A popular place to stop on a trip through India (especially for first-timers) is the Pink City of Jaipur. The city is home to old forts, incredible architecture with buildings painted in pink, monkey temples, and bursts of color at every turn. On our journey through Rajasthan, we knew we had to come and explore Jaipur.
One of the things I wanted to do most while traveling through India was to stay at a traditional Haveli-style hotel. I knew that staying at one of these hotels was really part of the India-experience, and I’d regret it if I didn’t book at least one stay during my trip. Through a search online, I came across Ikaki Niwas, and from the photos, fantastic reviews, and reasonable prices, I knew right away that the hotel was perfect for us. I had no hesitation in booking, and couldn’t wait to see what was in store.
When we arrived at the airport in Jaipur, we didn’t really know what to expect. I read in our guidebook a few pages on what there was to do in the city, and I had seen pictures of our hotel. But, exhausted after traveling from the chaotic, yet, beautiful city of Varanasi, I was more than ready to have a place where I could put my head down and relax in comfort.
As soon as we exited the terminal, we were greeted by our enthusiastic driver. It felt nice having someone to retrieve us, as navigating the cabs and public transportation can be confusing and stressful in the Rajasthani heat. The driver helped us load our bags into the air conditioned car, and we admired the scenes of Jaipur as we made out way to our hotel, which was just a short distance away.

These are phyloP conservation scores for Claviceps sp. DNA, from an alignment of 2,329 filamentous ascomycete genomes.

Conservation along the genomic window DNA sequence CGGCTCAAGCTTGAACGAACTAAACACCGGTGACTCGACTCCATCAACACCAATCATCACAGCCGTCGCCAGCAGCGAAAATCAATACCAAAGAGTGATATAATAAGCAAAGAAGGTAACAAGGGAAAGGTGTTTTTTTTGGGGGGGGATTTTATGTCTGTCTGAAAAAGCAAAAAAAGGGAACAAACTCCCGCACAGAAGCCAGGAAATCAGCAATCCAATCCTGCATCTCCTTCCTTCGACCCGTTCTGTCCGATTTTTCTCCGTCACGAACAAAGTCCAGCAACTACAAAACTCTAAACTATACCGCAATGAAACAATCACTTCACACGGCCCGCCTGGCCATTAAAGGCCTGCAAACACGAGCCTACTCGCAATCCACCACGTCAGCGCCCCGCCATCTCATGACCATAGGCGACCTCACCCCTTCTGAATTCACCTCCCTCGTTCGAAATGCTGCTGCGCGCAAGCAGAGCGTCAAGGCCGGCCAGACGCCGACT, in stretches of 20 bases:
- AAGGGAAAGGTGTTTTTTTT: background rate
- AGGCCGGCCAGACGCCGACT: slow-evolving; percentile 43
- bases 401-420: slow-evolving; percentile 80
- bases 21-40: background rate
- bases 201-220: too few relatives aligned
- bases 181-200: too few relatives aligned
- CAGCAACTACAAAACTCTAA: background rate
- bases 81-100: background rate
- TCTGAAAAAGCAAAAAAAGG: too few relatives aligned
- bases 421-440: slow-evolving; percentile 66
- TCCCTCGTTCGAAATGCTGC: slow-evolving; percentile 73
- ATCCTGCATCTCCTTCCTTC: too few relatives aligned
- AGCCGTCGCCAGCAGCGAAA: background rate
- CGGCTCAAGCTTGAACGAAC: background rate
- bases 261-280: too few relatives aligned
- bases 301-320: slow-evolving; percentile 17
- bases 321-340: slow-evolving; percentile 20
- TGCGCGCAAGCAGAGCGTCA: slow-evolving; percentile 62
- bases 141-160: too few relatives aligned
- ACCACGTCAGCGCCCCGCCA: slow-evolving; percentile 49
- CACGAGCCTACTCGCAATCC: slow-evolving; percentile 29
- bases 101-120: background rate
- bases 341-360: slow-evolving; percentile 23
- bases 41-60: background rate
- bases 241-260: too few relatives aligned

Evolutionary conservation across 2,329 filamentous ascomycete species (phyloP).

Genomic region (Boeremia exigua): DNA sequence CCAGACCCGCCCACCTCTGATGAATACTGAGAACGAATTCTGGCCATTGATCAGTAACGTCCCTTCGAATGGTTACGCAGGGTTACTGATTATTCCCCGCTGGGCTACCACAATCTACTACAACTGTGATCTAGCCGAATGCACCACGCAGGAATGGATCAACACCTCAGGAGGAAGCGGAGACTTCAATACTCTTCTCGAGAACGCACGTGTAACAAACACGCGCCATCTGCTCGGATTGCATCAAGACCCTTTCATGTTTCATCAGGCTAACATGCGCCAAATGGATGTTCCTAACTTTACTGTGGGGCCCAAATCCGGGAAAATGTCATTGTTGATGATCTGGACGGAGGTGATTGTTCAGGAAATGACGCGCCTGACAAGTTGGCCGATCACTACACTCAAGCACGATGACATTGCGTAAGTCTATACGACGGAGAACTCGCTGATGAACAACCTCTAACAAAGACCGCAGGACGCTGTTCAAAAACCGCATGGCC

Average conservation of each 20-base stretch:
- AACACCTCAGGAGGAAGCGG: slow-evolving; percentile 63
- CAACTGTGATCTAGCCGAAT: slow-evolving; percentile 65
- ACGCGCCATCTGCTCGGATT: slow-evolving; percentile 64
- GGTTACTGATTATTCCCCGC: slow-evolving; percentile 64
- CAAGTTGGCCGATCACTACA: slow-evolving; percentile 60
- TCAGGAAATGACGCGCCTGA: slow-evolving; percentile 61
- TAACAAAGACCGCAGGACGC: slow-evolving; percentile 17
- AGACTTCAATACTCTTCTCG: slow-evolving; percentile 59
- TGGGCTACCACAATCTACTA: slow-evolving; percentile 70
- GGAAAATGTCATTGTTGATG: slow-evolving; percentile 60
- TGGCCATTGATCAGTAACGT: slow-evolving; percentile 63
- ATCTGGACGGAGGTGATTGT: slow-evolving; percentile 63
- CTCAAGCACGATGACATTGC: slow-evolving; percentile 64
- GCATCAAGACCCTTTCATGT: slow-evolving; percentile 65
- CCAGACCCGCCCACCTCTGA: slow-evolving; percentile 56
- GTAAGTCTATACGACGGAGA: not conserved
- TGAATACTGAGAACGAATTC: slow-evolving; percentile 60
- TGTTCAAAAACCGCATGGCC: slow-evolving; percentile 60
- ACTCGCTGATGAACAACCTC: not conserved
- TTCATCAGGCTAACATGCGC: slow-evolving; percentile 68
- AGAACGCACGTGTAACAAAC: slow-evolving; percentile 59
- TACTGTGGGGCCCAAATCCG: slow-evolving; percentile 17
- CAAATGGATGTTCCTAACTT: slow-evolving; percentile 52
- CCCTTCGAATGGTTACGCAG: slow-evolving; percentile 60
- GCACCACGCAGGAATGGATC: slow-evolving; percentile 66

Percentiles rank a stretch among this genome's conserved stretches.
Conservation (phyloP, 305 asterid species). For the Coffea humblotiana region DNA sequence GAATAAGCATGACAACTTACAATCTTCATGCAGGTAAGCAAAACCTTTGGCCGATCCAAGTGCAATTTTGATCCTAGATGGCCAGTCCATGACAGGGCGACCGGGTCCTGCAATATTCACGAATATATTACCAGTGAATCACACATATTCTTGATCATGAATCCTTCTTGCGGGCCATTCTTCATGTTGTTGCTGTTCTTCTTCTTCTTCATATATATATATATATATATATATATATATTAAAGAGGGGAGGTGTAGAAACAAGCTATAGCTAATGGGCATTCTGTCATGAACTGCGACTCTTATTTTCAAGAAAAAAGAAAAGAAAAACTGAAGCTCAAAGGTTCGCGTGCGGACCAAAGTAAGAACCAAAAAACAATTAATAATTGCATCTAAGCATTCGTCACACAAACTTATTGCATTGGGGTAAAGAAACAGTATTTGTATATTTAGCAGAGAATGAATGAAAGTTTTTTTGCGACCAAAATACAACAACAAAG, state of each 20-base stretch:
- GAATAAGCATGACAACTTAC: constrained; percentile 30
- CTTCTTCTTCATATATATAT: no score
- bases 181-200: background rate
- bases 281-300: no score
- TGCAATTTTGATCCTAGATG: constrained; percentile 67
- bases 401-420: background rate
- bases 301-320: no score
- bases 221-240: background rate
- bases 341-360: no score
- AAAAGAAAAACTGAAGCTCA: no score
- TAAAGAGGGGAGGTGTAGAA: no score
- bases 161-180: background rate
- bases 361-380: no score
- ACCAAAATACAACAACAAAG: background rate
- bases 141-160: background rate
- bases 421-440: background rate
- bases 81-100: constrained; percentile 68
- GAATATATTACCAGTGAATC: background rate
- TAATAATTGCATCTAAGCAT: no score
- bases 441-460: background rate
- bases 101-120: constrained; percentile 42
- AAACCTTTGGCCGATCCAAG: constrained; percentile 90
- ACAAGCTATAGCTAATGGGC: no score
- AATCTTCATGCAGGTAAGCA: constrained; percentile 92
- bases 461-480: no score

When we arrived to Ikaki Niwas, we were instantly mesmerized by the facade of the building. Located in an upscale neighborhood next to residential homes, you might not guess that this building was a hotel just by looking at it, but it was beautiful. The lights lining the terrace upstairs stuck out to me first because they reminded me of my living room back home.
With a genuine “Namaste,” we were greeted by the manager, Johnny, who gave us a brief introduction to the hotel, but also minded the fact that we looked obviously exhausted from our journey, and eager to get to our room. He led us to the third floor where we could find the entrance to our sleeping quarters for the next few days.
Before entering our room, we were taken aback by the beautiful terrace that we had all to ourselves. From the terrace, there was a magnificent view and I couldn’t wait to see what it would look like once the sun went down. Johnny led us through two thick, wooden doors to our room, which made me feel as though we were staying at a palace, and I was the princess.
Inside the room, we were amazed by what we saw. Our particular room was designed in a blue theme, which provided an immediate sense of tranquility. There were any pillows on the four-poster bed, two with matching blue peacocks printed on them. The chandelier and the lighting in the room made for an intimate setting, and I knew it wouldn’t be hard to fall asleep here. Blue tiling led into the bathroom, which was fit for a king and by far the nicest bathroom we had the entire time in India. I was looking forward to having a bath while I was here.